Mechanism of Neonatal Chronic Lung Disease (Hilgendorff Lab)

Our main goals are

  1. to define the specific role of shear stress and oxygen toxicity in alveolar and vascular development,
  2. to characterize the impact of extracellular matrix remodeling and impaired growth factor signaling in the pathophysiologic context of the disease and
  3. to translate these findings into clinical studies to identify biomarkers for disease monitoring and exploration of potential treatment options.

Rationale

Bronchopulmonary dysplasia (BPD) is a chronic pulmonary disorder affecting more than 30% of all very preterm infants that increases the risk for pulmonary and neurologic sequelae persisting into adulthood. While mechanical ventilation (MV) and oxygen therapy offer live saving treatment to this patient population, they mainly contribute to the development of this disease. The arrest of pulmonary development that characterizes BPD is accompanied by extensive extracellular matrix (ECM) remodeling that promotes the formation of simplified alveolar structures and dysmorphic capillaries, the recruitment of inflammatory cells to the lung, and (TGF-β) mediated fibroproliferation. A profound understanding of the molecular mechanisms regulating ECM remodeling in the context of a perpetuated inflammatory response and their specific contribution to impaired alveolar and vascular development still remains elusive. Furthermore, early markers that allow the prediction of BPD development and the progression of this disease in the preterm infant are urgently needed, as, the diagnosis and subsequent treatment decisions are currently solely based on clinical definitions derived from end-stage pulmonary function right before discharge but are not suitable for treatment decisions during the acute phase of lung damage.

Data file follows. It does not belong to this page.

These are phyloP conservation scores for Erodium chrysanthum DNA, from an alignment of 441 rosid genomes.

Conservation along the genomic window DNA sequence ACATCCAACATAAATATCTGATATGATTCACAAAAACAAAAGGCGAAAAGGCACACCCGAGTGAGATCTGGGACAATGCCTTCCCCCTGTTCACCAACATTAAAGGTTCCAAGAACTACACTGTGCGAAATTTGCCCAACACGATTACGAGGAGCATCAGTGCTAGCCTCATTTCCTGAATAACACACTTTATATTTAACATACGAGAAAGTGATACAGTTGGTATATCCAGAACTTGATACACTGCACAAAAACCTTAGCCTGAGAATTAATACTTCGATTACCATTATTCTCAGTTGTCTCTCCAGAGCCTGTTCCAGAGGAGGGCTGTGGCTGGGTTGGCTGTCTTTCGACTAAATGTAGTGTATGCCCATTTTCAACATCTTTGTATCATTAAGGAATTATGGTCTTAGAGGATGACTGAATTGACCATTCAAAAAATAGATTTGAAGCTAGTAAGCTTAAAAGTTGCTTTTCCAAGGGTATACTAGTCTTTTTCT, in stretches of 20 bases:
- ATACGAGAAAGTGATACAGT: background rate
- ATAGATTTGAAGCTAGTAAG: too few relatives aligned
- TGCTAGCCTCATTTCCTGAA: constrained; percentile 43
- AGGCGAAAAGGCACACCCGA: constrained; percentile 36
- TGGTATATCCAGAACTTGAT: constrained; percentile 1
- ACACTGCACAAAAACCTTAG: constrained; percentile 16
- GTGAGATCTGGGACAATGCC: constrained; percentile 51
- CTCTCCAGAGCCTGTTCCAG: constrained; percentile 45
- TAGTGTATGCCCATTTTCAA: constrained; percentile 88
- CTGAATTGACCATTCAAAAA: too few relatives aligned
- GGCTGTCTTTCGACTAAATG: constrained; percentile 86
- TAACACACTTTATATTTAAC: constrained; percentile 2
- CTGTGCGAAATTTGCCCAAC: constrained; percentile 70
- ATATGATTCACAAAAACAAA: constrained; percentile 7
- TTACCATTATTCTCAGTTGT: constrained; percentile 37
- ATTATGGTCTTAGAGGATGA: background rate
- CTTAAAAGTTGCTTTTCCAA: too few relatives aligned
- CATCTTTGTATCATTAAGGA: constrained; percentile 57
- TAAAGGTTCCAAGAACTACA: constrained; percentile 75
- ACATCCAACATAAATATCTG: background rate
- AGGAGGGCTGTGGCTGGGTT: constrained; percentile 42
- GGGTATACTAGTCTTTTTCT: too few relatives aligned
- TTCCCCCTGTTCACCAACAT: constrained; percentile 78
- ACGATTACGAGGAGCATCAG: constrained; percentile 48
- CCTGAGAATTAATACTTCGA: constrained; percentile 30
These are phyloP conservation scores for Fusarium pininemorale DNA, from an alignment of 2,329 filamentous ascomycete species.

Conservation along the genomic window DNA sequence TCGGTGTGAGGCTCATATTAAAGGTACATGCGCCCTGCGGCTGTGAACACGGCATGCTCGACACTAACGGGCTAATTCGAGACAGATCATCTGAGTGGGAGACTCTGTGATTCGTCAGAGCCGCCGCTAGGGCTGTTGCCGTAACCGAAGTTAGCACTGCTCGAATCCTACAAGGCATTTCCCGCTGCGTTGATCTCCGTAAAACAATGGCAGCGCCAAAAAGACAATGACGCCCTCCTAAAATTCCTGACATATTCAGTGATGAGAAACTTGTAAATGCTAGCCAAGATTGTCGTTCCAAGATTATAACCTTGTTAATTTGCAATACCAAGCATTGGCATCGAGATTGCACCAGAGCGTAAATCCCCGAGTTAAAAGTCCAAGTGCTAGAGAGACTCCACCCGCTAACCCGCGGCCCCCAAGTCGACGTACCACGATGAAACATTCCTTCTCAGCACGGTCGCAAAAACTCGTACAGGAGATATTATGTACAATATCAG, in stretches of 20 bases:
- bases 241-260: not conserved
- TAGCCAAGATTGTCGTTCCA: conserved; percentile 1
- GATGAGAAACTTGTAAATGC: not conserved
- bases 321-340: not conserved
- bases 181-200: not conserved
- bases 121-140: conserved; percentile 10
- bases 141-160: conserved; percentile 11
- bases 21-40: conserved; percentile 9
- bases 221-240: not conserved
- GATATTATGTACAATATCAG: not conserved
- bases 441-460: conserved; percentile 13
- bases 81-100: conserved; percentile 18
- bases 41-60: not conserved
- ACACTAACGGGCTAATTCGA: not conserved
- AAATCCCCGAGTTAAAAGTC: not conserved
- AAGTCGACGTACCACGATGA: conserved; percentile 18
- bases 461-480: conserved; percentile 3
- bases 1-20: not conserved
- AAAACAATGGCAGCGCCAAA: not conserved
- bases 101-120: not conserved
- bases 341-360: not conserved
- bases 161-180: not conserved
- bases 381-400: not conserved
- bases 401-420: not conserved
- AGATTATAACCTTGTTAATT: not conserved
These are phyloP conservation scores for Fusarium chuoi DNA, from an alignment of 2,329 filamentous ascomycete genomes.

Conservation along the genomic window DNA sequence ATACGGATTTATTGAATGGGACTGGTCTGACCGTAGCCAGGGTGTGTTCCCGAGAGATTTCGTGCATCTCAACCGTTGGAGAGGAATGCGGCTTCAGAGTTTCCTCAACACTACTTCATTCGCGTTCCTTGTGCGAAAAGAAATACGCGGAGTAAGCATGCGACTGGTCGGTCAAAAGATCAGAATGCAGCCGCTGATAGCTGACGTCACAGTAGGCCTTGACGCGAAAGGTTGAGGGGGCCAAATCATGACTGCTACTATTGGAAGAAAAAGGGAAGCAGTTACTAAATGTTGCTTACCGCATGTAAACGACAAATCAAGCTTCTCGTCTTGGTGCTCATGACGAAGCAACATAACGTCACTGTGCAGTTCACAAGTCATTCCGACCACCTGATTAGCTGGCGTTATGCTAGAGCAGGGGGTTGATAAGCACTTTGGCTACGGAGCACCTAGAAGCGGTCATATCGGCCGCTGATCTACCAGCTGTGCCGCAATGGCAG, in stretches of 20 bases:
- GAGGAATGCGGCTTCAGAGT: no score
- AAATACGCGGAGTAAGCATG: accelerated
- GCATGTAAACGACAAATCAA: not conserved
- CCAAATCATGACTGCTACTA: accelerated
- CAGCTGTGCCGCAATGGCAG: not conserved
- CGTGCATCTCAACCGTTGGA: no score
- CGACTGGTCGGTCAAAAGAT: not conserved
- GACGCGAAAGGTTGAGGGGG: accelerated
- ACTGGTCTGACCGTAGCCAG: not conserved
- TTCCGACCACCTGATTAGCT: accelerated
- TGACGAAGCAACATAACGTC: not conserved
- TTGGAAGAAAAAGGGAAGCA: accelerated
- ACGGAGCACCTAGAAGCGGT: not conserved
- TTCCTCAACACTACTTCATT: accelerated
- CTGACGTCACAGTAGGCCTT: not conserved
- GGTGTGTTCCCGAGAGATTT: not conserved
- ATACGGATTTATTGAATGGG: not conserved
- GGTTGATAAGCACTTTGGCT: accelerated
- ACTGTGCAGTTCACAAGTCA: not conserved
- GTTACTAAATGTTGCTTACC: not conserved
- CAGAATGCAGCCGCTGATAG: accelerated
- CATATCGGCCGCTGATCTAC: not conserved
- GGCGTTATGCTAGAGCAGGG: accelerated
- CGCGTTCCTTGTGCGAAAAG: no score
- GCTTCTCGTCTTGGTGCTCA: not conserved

Scientific direction and aims

The overall aim of ongoing and future projects is to generate a profound understanding of the molecular mechanisms regulating ECM remodelling in the context of pulmonary inflammatory processes, thereby contributing to impaired alveolar and vascular development, by using a unique mouse model. This model of prolonged mechanical ventilation in newborn mice alongside with pulmonary function testing (PFT) in newborn mice was established in collaboration with Professor Richard Bland and Professor Carlos Milla at Stanford University. Experimental in vivo studies are complemented by in vitro experiments studying the effect of stretch on primary cell cultures under different culture conditions. Furthermore, we aim at identifying key molecules that can serve as early surrogate markers for the development of BPD in preterm infants. These projects will help to enable the early diagnosis of lung alterations that are suitable for treatment decisions aimed to prevent the development of BPD. This approach will be carried out in closest collaboration with the Department of Neonatology, Grosshadern as well as the Department for Clinical Radiology, Grosshadern, Ludwig-Maximilian University.

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